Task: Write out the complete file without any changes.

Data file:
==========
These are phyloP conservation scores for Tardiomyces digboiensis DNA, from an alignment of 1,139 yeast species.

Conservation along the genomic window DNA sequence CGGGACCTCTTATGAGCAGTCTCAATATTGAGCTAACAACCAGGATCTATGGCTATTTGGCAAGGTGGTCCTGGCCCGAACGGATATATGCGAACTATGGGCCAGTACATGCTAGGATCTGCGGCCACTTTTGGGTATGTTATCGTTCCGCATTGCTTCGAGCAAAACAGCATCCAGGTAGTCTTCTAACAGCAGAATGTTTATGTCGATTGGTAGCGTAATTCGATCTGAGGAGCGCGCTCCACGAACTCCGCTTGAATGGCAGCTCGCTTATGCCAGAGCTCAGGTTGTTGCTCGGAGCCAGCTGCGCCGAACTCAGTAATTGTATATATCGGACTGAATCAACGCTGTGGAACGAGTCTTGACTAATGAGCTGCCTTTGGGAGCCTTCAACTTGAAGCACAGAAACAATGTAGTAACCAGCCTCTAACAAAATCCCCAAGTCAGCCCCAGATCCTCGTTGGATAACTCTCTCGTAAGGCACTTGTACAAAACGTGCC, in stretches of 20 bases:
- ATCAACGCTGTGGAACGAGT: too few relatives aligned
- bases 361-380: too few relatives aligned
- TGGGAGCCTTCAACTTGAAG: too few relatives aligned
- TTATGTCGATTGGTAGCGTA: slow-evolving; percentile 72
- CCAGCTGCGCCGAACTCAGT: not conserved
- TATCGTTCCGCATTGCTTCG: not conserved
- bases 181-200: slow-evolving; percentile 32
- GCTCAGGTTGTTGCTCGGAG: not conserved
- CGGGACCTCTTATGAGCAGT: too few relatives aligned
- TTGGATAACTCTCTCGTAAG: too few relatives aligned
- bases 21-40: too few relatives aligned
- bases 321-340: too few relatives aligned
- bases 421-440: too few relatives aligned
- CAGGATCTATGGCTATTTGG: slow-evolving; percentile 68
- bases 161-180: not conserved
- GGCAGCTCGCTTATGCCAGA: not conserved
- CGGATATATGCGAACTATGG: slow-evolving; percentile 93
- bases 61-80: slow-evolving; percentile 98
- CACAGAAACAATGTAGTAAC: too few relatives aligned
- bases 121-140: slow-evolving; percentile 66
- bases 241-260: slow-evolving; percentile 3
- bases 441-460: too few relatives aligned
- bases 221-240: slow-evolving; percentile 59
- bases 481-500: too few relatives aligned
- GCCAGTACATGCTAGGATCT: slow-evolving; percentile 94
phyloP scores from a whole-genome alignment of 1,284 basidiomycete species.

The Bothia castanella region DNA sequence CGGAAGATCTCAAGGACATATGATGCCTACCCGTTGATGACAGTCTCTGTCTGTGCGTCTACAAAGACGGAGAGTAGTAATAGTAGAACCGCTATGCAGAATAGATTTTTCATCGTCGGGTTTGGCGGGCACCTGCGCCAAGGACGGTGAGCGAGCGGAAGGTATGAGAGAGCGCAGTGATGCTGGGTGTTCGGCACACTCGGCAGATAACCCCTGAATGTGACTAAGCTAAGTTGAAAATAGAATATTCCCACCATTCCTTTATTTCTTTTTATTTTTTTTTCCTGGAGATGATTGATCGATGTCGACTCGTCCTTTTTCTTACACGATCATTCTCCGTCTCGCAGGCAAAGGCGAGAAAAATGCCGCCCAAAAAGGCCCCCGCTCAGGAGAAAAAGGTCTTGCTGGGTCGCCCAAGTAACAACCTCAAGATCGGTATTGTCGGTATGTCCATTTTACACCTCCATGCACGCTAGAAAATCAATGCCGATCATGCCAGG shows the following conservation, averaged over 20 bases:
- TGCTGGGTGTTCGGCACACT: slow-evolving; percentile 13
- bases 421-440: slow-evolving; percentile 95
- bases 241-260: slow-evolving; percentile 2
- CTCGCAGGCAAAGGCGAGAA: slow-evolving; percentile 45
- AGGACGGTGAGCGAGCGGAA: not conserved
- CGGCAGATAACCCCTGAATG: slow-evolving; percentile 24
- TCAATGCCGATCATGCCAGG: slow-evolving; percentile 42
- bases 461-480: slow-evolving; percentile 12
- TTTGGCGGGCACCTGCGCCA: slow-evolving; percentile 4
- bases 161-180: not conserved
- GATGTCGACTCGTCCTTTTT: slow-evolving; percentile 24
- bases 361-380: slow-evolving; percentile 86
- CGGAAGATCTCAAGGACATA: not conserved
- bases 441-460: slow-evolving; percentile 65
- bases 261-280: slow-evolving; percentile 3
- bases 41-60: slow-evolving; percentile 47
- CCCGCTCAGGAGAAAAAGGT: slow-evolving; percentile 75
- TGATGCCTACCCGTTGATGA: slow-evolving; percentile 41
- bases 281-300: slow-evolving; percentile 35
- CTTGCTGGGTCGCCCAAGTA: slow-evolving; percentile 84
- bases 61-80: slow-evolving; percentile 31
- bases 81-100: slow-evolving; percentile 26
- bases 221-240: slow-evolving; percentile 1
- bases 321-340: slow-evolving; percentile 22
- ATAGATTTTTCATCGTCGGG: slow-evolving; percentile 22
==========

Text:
These are phyloP conservation scores for Tardiomyces digboiensis DNA, from an alignment of 1,139 yeast species.

Conservation along the genomic window DNA sequence CGGGACCTCTTATGAGCAGTCTCAATATTGAGCTAACAACCAGGATCTATGGCTATTTGGCAAGGTGGTCCTGGCCCGAACGGATATATGCGAACTATGGGCCAGTACATGCTAGGATCTGCGGCCACTTTTGGGTATGTTATCGTTCCGCATTGCTTCGAGCAAAACAGCATCCAGGTAGTCTTCTAACAGCAGAATGTTTATGTCGATTGGTAGCGTAATTCGATCTGAGGAGCGCGCTCCACGAACTCCGCTTGAATGGCAGCTCGCTTATGCCAGAGCTCAGGTTGTTGCTCGGAGCCAGCTGCGCCGAACTCAGTAATTGTATATATCGGACTGAATCAACGCTGTGGAACGAGTCTTGACTAATGAGCTGCCTTTGGGAGCCTTCAACTTGAAGCACAGAAACAATGTAGTAACCAGCCTCTAACAAAATCCCCAAGTCAGCCCCAGATCCTCGTTGGATAACTCTCTCGTAAGGCACTTGTACAAAACGTGCC, in stretches of 20 bases:
- ATCAACGCTGTGGAACGAGT: too few relatives aligned
- bases 361-380: too few relatives aligned
- TGGGAGCCTTCAACTTGAAG: too few relatives aligned
- TTATGTCGATTGGTAGCGTA: slow-evolving; percentile 72
- CCAGCTGCGCCGAACTCAGT: not conserved
- TATCGTTCCGCATTGCTTCG: not conserved
- bases 181-200: slow-evolving; percentile 32
- GCTCAGGTTGTTGCTCGGAG: not conserved
- CGGGACCTCTTATGAGCAGT: too few relatives aligned
- TTGGATAACTCTCTCGTAAG: too few relatives aligned
- bases 21-40: too few relatives aligned
- bases 321-340: too few relatives aligned
- bases 421-440: too few relatives aligned
- CAGGATCTATGGCTATTTGG: slow-evolving; percentile 68
- bases 161-180: not conserved
- GGCAGCTCGCTTATGCCAGA: not conserved
- CGGATATATGCGAACTATGG: slow-evolving; percentile 93
- bases 61-80: slow-evolving; percentile 98
- CACAGAAACAATGTAGTAAC: too few relatives aligned
- bases 121-140: slow-evolving; percentile 66
- bases 241-260: slow-evolving; percentile 3
- bases 441-460: too few relatives aligned
- bases 221-240: slow-evolving; percentile 59
- bases 481-500: too few relatives aligned
- GCCAGTACATGCTAGGATCT: slow-evolving; percentile 94
phyloP scores from a whole-genome alignment of 1,284 basidiomycete species.

The Bothia castanella region DNA sequence CGGAAGATCTCAAGGACATATGATGCCTACCCGTTGATGACAGTCTCTGTCTGTGCGTCTACAAAGACGGAGAGTAGTAATAGTAGAACCGCTATGCAGAATAGATTTTTCATCGTCGGGTTTGGCGGGCACCTGCGCCAAGGACGGTGAGCGAGCGGAAGGTATGAGAGAGCGCAGTGATGCTGGGTGTTCGGCACACTCGGCAGATAACCCCTGAATGTGACTAAGCTAAGTTGAAAATAGAATATTCCCACCATTCCTTTATTTCTTTTTATTTTTTTTTCCTGGAGATGATTGATCGATGTCGACTCGTCCTTTTTCTTACACGATCATTCTCCGTCTCGCAGGCAAAGGCGAGAAAAATGCCGCCCAAAAAGGCCCCCGCTCAGGAGAAAAAGGTCTTGCTGGGTCGCCCAAGTAACAACCTCAAGATCGGTATTGTCGGTATGTCCATTTTACACCTCCATGCACGCTAGAAAATCAATGCCGATCATGCCAGG shows the following conservation, averaged over 20 bases:
- TGCTGGGTGTTCGGCACACT: slow-evolving; percentile 13
- bases 421-440: slow-evolving; percentile 95
- bases 241-260: slow-evolving; percentile 2
- CTCGCAGGCAAAGGCGAGAA: slow-evolving; percentile 45
- AGGACGGTGAGCGAGCGGAA: not conserved
- CGGCAGATAACCCCTGAATG: slow-evolving; percentile 24
- TCAATGCCGATCATGCCAGG: slow-evolving; percentile 42
- bases 461-480: slow-evolving; percentile 12
- TTTGGCGGGCACCTGCGCCA: slow-evolving; percentile 4
- bases 161-180: not conserved
- GATGTCGACTCGTCCTTTTT: slow-evolving; percentile 24
- bases 361-380: slow-evolving; percentile 86
- CGGAAGATCTCAAGGACATA: not conserved
- bases 441-460: slow-evolving; percentile 65
- bases 261-280: slow-evolving; percentile 3
- bases 41-60: slow-evolving; percentile 47
- CCCGCTCAGGAGAAAAAGGT: slow-evolving; percentile 75
- TGATGCCTACCCGTTGATGA: slow-evolving; percentile 41
- bases 281-300: slow-evolving; percentile 35
- CTTGCTGGGTCGCCCAAGTA: slow-evolving; percentile 84
- bases 61-80: slow-evolving; percentile 31
- bases 81-100: slow-evolving; percentile 26
- bases 221-240: slow-evolving; percentile 1
- bases 321-340: slow-evolving; percentile 22
- ATAGATTTTTCATCGTCGGG: slow-evolving; percentile 22